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PREFACES AND CRITICISM.
Introduction to a New History of the World, 228 XIII. An account of Westminster Abbey, 200
XI. The benefits of luxury in making a
LIII. The absurd taste for obscene and
LIFE AND WRITINGS
is named as the place in the epitaph by Dr. Johnson, inscribed on his monument in Westminster Abbey; but later investigations have decided in favour of Elphin.
There are few writers for whom the reader feels | villages claim the honour of having given him such personal kindness as for Oliver Goldsmith. birth: Pallas in the county of Longford; and ElThe fascinating ease and simplicity of his style; phin, in the county of Roscommon. The former the benevolence that beams through every page; the whimsical yet amiable views of human life and human nature; the mellow unforced humour, blended so happily with good feeling and good sense, throughout his writings; win their way ir- He was the second son of the Rev. Charles resistibly to the affections and carry the author with Goldsmith, a clergyman of the established church, them. While writers of greater pretensions and but without any patrimony. His mother was more sounding names are suffered to lie upon our daughter of the Rev. Oliver Jones, master of the shelves, the works of Goldsmith are cherished and diocesan school at Elphin. It was not till some laid in our bosoms. We do not quote them with time after the birth of Oliver that his father obostentation, but they mingle with our minds; they tained the living of Kilkenny-West, in the county sweeten our tempers and harmonize our thoughts; of Westmeath. Previous to this period he and his they put us in good humour with ourselves and wife appear to have been almost entirely dependent with the world, and in so doing they make us hap-on her relations for support. pier and better men. His father was equally distinguished for his liteWe have been curious therefore in gathering to-rary attainments and for the benevolence of his gether all the heterogeneous particulars concerning heart. His family consisted of five sons and two poor Goldsmith that still exist; and seldom have we daughters. From this little world of home Goldmet with an author's life more illustrative of his works, or works more faithfully illustrative of the author's life. His rambling biography displays him the same kind, artless, good humoured, excursive, sensible, whimsical, intelligent being that he appears in his writings. Scarcely an adventure or a character is given in his page that may not be traced to his own parti-coloured story. Many of his most ludicrous scenes and ridiculous incidents have been drawn from his own blunders and mischances, and he seems really to have been buffeted into almost every maxim imparted by him for the instruction of his readers.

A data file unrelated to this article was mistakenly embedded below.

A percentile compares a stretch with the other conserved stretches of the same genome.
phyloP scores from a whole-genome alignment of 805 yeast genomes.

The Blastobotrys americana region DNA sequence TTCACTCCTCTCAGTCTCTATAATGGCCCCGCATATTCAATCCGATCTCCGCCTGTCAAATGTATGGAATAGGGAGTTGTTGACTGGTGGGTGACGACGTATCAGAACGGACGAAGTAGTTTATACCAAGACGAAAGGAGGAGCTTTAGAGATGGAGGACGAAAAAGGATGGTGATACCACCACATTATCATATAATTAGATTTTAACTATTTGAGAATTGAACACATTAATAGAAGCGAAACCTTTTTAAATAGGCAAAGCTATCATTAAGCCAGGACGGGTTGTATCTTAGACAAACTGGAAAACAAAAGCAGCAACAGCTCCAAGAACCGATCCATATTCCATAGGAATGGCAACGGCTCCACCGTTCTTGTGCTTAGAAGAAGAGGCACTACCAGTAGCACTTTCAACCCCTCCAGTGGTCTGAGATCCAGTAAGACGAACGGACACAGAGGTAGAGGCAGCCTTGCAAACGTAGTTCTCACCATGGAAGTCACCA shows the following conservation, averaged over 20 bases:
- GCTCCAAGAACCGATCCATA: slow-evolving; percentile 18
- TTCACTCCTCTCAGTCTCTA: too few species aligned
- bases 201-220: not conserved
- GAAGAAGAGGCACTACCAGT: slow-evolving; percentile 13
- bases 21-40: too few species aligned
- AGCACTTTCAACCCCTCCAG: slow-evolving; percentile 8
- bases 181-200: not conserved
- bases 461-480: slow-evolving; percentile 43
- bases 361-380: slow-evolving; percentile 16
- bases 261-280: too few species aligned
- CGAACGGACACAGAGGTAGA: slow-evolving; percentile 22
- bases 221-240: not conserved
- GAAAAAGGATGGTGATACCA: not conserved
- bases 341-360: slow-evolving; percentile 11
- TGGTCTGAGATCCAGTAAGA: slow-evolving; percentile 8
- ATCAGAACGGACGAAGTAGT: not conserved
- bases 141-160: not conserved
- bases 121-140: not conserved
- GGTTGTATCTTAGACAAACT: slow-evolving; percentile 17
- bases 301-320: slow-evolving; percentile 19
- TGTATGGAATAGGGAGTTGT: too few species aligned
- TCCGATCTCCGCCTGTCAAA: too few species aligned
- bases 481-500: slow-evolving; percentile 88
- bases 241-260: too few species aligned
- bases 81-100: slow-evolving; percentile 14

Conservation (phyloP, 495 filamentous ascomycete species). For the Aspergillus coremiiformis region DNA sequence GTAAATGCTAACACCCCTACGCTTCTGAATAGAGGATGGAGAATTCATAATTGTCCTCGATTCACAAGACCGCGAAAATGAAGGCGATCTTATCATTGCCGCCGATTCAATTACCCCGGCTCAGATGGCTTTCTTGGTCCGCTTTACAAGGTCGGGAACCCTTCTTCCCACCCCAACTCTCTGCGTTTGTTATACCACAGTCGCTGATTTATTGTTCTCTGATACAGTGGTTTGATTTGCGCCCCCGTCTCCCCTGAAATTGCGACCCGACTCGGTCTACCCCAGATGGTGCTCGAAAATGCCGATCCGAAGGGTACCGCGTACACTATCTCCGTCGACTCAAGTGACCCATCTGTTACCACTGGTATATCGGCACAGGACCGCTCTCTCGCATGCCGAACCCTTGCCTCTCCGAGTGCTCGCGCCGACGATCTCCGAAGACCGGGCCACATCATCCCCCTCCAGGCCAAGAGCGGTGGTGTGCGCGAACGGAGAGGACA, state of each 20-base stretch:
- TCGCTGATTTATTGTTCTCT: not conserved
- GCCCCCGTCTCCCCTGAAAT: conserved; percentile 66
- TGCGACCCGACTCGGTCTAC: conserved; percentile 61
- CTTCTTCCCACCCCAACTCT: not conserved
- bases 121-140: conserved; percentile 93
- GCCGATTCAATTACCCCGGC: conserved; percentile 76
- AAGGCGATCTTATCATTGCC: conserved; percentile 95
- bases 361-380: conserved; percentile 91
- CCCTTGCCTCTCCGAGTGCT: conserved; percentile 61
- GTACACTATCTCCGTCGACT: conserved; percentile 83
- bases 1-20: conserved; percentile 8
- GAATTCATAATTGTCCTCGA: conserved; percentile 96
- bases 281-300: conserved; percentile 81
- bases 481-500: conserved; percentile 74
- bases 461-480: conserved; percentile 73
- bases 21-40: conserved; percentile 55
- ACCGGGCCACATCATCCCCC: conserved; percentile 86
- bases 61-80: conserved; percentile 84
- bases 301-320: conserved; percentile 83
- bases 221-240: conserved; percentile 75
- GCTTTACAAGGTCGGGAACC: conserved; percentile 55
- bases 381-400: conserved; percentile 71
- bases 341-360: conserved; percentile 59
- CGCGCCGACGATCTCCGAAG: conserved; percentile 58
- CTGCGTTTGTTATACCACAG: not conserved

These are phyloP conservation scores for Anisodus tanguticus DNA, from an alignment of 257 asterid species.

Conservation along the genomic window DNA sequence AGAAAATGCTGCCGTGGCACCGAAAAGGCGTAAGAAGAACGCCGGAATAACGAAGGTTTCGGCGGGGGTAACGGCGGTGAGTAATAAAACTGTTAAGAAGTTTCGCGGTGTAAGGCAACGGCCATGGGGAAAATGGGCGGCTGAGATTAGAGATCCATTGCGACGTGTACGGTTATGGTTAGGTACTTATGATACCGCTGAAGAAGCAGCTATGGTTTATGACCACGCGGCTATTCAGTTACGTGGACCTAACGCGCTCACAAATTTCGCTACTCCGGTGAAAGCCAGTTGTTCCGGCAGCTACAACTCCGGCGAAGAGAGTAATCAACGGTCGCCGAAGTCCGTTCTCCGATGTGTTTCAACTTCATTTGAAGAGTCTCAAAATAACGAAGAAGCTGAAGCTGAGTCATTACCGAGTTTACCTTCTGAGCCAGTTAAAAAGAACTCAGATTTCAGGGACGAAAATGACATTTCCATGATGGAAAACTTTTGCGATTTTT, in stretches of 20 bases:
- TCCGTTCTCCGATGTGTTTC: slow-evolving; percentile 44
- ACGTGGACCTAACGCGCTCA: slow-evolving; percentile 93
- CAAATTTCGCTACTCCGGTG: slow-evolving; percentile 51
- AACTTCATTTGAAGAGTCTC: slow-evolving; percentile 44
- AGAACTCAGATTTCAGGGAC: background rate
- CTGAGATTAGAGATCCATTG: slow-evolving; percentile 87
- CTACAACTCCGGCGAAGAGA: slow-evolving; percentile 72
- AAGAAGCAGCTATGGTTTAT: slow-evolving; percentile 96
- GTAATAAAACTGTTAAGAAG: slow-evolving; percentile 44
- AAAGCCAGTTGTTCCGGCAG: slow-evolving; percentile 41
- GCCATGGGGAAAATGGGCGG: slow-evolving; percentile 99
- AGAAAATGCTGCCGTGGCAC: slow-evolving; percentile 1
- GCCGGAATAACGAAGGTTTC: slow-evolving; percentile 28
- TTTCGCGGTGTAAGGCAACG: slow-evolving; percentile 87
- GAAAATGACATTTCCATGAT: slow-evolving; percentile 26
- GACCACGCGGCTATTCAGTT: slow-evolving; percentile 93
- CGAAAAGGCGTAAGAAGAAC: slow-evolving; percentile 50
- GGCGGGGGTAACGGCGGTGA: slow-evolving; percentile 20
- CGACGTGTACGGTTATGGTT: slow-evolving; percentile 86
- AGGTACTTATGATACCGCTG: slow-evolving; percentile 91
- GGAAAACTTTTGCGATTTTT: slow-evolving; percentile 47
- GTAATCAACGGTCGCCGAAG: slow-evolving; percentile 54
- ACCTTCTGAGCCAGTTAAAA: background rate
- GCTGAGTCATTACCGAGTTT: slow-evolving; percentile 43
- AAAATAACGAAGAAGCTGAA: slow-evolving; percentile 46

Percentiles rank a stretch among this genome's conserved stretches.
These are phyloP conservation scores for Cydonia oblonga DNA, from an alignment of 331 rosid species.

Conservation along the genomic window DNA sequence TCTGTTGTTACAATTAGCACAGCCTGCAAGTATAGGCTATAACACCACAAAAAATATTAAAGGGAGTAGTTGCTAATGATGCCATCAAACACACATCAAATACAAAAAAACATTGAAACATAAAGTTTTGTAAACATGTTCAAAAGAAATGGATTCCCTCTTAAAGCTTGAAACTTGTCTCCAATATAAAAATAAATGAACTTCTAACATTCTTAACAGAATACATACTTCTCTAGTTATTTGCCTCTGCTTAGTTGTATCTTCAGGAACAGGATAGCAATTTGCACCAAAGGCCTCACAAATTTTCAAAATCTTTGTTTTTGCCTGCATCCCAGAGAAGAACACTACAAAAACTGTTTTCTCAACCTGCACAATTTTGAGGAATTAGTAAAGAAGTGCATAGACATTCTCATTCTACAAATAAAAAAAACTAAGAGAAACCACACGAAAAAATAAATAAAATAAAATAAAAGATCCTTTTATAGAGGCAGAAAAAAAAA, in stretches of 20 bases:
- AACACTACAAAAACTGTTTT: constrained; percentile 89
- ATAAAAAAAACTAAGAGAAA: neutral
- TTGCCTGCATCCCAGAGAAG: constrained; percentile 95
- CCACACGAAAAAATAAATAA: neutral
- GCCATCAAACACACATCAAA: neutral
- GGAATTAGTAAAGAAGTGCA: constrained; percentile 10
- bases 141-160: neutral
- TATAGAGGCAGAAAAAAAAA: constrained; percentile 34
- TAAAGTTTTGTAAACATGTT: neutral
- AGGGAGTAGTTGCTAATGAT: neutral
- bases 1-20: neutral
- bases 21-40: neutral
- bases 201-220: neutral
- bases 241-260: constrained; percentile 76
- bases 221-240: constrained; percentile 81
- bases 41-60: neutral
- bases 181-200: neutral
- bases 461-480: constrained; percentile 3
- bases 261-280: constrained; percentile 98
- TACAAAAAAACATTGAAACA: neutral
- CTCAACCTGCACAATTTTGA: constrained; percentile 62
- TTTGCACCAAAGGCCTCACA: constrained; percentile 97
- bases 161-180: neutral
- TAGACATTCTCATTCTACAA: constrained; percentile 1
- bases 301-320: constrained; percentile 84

Oliver Goldsmith was a native of Ireland, and was born on the 29th of November, 1728. Two
The present biography is principally taken from the Scotch edition of Goldsmith's works, published in 1821.
smith has drawn many of his domestic scenes, both whimsical and touching, which appeal so forcibly to the heart, as well as to the fancy; his father's fireside furnished many of the family scenes of the Vicar of Wakefield; and it is said that the learned simplicity and amiable peculiarities of that worthy divine have been happily illustrated in the character of Dr. Primrose.
The Rev. Henry Goldsmith, elder brother of the poet, and born seven years before him, was a man of estimable worth and excellent talents. Great expectations were formed of him, from the promise of his youth, both when at school and at college; but he offended and disappointed his friends, by entering into matrimony at the early age of nineteen, and resigning all ambitious views for love and a curacy. If, however, we may be lieve the pictures drawn by the poet of his brother